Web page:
2. Conversely, the reverse is also true. While serial stories are a popular mainstay of Manga, it wrecks havoc of expectations with European models. Like Yoshihiro Togashi of Hunter X Hunter fame, European comic artists are given a year to write and draw a story that is first published in serial format, then collected in a hardcover album of 48-62 pages . The ease of flow in album format means that when its serialized, it can look rather choppy since there’s no obvious chapter breaks.
This also means that it’s difficult to pick up an ongoing series if it hasn’t already gotten a reputation with multiple albums. Usually in such cases, going back to the beginning can make new audiences wonder what the big fuss is about, which is why comics such as Thorgal and The BlueCoats have their later books released when their later albums became more polished and less controversial. (Compare the first seven volumes of Yu-Gi-Oh! before becoming obsessed with card games, or Dilbert’s early years before focussing on office humour)
3. Even more disappointing if an author starts out with an ambitious project, then loses interest about halfway through. It’s particularly frustrating because NMB released Isaac the Pirate and Astronauts of the Future as onmibus collections, each book containing two albums each. They were going at a steady state... and then they were simply abandoned with the 5th and 3rd albums respectively.
Another related reason is that a translation project may be tried out at first, then abandoned from lack of interest. Normally, a Manga would easily get a following online after reading the series up to a point, then have the the translation carried out by another team aggravated at not seeing the rest of the story. However, BDs are another story. Many early publishers tried their hand at releasing English versions of popular BDs with minimal results that vanished after a few albums. Even Toren Smith, founder of Dark Horse Manga admitted that European comics were a hard sell anywhere. It’s only recently that Cinebook’s made a serious effort to circumvent their translations.
Too often, translators chose the first English equivalent of a word rather than use synonyms that would fit better. In addition to constantly translating “mais” as “but” when other propositions would work just as well, some of the most constant translation errors include:
Using personal pronouns twice. (Me, I’m...)
Not using contractions properly or at all. It makes the characters sound like Data.
Misunderstanding the use of past tense terms. “If it had been your goal...” instead of “If it was your goal...”
Using question or exclamation marks interchangeably. “What do you think you’re doing!” is not a question, and more of a demand.
In other instances, it’s a case of lousy proofreading. Here’s an example from the first album of Hugo, a child adventurer in a fantasy world. On this page, he’s fighting against a knight who’s also a shape-changer.
The composition of the panels can be slightly confusing, since it moves around the pages without a single arrow pointing to the next one. The reader has to figure it out for themselves, and this was printed way back before the style of Manga right/left reading caught on. Even so, there’s a glaring oversight in the middle. If you haven’t noticed it by now, it should read:
Armour: Ha ha... so you want to be clever?
Mouse: And what is an elephant most scared of?
The translator’s job is not only to transcribe the material but also to make sure that the text matches the character talking. Otherwise it just looks like lazy editing. The purpose is to make the transition of a story be as smooth as possible while remaining faithful to the source material. In some cases, the weirdly worded dialogue of these people could be considered faithful to the French language, not English. Here’s another example when Hugo later joins up with some vegetable warriors.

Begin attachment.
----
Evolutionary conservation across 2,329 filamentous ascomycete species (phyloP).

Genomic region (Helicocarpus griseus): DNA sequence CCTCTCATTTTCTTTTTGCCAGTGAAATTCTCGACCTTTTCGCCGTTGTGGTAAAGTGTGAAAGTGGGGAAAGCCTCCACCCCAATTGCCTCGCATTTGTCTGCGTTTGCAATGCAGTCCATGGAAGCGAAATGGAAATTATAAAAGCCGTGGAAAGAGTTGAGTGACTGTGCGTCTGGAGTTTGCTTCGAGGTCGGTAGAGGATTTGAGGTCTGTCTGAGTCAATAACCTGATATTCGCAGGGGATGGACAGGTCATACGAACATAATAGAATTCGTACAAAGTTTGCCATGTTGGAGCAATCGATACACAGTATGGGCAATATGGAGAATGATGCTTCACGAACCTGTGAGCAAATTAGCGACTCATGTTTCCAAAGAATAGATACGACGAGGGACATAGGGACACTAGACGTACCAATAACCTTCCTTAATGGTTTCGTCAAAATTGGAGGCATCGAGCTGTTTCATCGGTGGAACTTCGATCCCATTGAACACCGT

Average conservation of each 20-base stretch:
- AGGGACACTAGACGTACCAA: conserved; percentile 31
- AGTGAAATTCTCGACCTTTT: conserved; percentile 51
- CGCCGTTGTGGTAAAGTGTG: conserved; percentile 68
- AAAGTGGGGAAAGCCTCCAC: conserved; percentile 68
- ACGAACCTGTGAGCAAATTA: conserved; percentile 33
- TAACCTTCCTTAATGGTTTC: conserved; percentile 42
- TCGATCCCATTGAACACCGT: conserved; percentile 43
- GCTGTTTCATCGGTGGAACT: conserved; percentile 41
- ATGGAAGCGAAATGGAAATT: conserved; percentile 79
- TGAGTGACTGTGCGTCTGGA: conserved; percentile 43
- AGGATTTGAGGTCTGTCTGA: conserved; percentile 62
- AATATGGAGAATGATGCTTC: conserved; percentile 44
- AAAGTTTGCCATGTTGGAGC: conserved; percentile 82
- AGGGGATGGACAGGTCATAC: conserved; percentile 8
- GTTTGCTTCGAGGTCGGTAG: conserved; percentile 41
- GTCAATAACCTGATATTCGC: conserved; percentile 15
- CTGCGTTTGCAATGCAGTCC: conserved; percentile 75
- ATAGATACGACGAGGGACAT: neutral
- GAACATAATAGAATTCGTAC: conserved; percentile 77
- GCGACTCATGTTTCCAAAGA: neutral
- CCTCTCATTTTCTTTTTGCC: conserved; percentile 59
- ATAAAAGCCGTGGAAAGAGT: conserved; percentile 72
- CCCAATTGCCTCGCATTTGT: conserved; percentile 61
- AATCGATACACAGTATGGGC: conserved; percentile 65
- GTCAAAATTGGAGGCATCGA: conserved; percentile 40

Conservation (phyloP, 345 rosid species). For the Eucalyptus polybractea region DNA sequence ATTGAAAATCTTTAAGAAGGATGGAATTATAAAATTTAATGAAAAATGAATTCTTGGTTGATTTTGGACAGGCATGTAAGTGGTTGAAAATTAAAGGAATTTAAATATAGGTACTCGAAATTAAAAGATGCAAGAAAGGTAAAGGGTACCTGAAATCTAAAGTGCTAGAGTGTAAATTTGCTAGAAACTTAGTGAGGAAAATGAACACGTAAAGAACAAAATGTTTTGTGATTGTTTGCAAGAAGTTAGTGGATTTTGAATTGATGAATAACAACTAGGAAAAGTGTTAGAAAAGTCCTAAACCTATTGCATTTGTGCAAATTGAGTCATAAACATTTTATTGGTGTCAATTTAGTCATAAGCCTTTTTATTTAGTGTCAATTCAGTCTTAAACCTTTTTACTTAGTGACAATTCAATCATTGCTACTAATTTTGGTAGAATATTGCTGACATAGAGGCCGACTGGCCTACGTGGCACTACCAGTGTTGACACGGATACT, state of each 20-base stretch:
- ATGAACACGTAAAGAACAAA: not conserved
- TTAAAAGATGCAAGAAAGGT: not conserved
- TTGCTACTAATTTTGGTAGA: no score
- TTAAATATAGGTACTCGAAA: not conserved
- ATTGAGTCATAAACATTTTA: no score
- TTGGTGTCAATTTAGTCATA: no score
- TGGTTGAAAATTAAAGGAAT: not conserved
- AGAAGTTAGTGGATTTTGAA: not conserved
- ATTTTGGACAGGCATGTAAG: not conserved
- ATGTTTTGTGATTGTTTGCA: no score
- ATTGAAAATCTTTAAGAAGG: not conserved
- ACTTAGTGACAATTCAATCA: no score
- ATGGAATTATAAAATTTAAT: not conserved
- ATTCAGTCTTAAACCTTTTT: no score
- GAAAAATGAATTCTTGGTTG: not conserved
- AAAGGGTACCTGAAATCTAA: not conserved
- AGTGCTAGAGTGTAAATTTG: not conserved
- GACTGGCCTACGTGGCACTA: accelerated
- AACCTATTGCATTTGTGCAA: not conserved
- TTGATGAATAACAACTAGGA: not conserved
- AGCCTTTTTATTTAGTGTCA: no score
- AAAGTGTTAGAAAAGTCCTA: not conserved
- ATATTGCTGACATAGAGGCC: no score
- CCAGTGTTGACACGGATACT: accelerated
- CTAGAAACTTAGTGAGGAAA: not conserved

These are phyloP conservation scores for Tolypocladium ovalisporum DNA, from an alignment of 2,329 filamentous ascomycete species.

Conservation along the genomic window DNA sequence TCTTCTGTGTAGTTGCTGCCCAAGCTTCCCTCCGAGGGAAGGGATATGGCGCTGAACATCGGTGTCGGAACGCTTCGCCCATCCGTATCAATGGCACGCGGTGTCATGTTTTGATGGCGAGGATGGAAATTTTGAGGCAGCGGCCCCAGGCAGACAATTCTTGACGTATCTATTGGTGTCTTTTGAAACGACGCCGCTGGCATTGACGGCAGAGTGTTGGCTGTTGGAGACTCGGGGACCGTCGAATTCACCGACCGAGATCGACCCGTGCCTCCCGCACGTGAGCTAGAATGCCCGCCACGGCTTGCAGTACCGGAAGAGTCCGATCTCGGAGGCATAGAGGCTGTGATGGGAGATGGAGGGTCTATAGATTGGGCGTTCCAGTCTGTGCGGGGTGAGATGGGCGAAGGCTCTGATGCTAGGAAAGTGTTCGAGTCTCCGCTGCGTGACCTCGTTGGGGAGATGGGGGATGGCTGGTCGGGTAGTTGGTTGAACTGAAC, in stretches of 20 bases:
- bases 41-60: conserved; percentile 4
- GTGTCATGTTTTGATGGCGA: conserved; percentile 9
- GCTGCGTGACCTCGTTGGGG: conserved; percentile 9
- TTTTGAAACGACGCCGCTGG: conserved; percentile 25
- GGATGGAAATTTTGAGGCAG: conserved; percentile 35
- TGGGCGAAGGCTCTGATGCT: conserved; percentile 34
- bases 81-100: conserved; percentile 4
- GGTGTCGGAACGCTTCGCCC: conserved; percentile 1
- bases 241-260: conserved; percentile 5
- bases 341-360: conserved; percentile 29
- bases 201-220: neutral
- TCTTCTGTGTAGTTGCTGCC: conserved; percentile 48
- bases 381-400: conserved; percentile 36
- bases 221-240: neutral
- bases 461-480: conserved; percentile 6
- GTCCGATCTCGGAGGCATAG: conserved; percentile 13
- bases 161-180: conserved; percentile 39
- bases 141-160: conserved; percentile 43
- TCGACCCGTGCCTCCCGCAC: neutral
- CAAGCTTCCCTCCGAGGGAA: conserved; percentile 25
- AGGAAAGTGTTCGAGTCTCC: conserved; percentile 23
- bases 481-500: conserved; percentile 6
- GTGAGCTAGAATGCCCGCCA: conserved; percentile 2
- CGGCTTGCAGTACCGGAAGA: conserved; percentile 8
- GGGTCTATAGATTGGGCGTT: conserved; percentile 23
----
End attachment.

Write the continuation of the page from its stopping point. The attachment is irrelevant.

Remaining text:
Hospitable, not Hospital! Just because they sound alike is no reason to sit back and relax because spellcheck didn’t catch your little mistake. I’ve passed over buying some books because they were obviously written by people so used to hearing these words they had no idea how they looked when spelt. Common mistakes include not being able to tell the difference between “of”, and “off”, “to” and “too”, "lose" and "loose", "thing" and "think", not to mention the dreaded “there”, “their” and “they’re”.
I’m reminded of the lecture Detective McNulty got from a judge about his written report in The Wire:
Judge: Look here Jimmy, you misspelled culpable, and you’re confusing then and than. T-H-E-N is an adverb used to divide and measure time… “Detective McNulty makes a mess and then he has to clean it up.”
McNulty: Thanks teacher. It’s great that you’re going through every word but…
Judge: Not to be confused with T-H-A-N, which is most commonly used after a comparative adjective or adverb as in, “Rhonda is smarter than Jimmy”. Yeah?
It’s not difficult people!
So far, the most popular outlet for translated French comics is still Heavy Metal magazine. Of course, given that practically every cover has a skimpy-covered babe, its not exactly gender-friendly unless a woman is already hip to the conventions of European comics. This could also be considered as planned targeted marketing. If they didn’t show some skin, European comics would go by almost unnoticed.
If Heavy Metal does have a fault, its that they don’t have collected versions of their short stories spread throughout multiple issues. I’d love to see all the adventures of con men Burton and Cyb, Fernando De Felipe’s Museum, Boucq’s Jungle businessman, as well as the 3-page answers to fantasy questions such as “Why do heroes never die?”
So far, there’s already an official European scanlation site; Zampano. The German site only recently started showing their scans in English and French. There’s only six comics available that update one page a day every week. Four of them are by the same author/artist, Boller, and so far it seems promising.
Don Caneloni is a humoristic take of an Italian Godfather threatened with being taken over by a rival Mexican gang.
Endless Sky is an autobiographical series about a Switzerland comic artist hoping to work in the American S-hero business by attending the Joe Kubert school of art. (My favorite next to Don Caneloni)
Aïr is about political rebels in Niger, and so far, the least interesting comic for me.
Bakuba is a collection of short African stories. The first one is extremely difficult to understand, since it deals with a lot of abstract art, but everything after that is easier in comparision.
Tell is a pseudo-S-hero story about a cloned man reducing crime in a totalarian city, which is just what the ruling class want. With its cheesy narrative and dialogue, its not really my kind of thing.
Katastropolis is a police procedure in a future fantasy setting. Not quite Finder, but not that bad either.
It looks like I’ll have to keep my planned online BD website on the backburner since I don’t know beans about designing a webpage in the first place. (Despite all the OneManga clones) If anybody expresses any outrage about my project, I won’t bother uploading my scans of Chninkel in the first place.